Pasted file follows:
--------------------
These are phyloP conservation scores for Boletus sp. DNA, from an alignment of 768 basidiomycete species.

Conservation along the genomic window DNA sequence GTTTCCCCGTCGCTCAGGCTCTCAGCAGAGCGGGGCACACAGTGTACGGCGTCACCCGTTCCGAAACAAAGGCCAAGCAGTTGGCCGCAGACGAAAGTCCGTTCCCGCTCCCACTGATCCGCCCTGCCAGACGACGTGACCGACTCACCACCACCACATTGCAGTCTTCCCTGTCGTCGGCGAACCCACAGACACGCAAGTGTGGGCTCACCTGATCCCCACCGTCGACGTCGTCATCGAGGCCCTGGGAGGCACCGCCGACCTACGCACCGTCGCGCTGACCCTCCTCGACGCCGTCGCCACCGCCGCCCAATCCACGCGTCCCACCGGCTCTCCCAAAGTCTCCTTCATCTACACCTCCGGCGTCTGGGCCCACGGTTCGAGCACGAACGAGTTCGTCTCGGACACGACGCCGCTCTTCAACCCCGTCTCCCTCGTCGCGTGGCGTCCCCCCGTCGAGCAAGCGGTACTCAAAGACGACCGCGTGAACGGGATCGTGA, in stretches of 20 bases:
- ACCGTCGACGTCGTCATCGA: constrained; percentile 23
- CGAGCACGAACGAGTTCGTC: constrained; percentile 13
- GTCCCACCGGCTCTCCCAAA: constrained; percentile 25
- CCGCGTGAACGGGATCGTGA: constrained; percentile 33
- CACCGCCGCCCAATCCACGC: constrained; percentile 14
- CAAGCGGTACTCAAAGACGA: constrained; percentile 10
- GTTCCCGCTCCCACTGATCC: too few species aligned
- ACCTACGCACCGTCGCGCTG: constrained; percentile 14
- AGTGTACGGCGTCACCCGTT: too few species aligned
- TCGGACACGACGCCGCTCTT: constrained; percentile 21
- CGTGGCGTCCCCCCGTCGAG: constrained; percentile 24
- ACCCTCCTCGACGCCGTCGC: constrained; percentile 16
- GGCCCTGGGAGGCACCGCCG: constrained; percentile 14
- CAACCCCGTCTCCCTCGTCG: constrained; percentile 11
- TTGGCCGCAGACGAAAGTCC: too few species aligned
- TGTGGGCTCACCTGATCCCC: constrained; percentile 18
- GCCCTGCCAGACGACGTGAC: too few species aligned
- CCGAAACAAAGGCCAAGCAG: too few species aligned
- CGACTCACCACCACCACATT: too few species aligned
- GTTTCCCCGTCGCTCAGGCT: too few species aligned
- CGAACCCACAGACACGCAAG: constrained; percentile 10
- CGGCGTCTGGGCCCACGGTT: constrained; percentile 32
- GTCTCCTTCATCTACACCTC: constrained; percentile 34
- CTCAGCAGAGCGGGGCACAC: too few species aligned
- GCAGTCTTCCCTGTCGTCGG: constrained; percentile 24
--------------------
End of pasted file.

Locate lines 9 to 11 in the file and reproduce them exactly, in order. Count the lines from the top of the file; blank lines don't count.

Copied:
- GTTCCCGCTCCCACTGATCC: too few species aligned
- ACCTACGCACCGTCGCGCTG: constrained; percentile 14
- AGTGTACGGCGTCACCCGTT: too few species aligned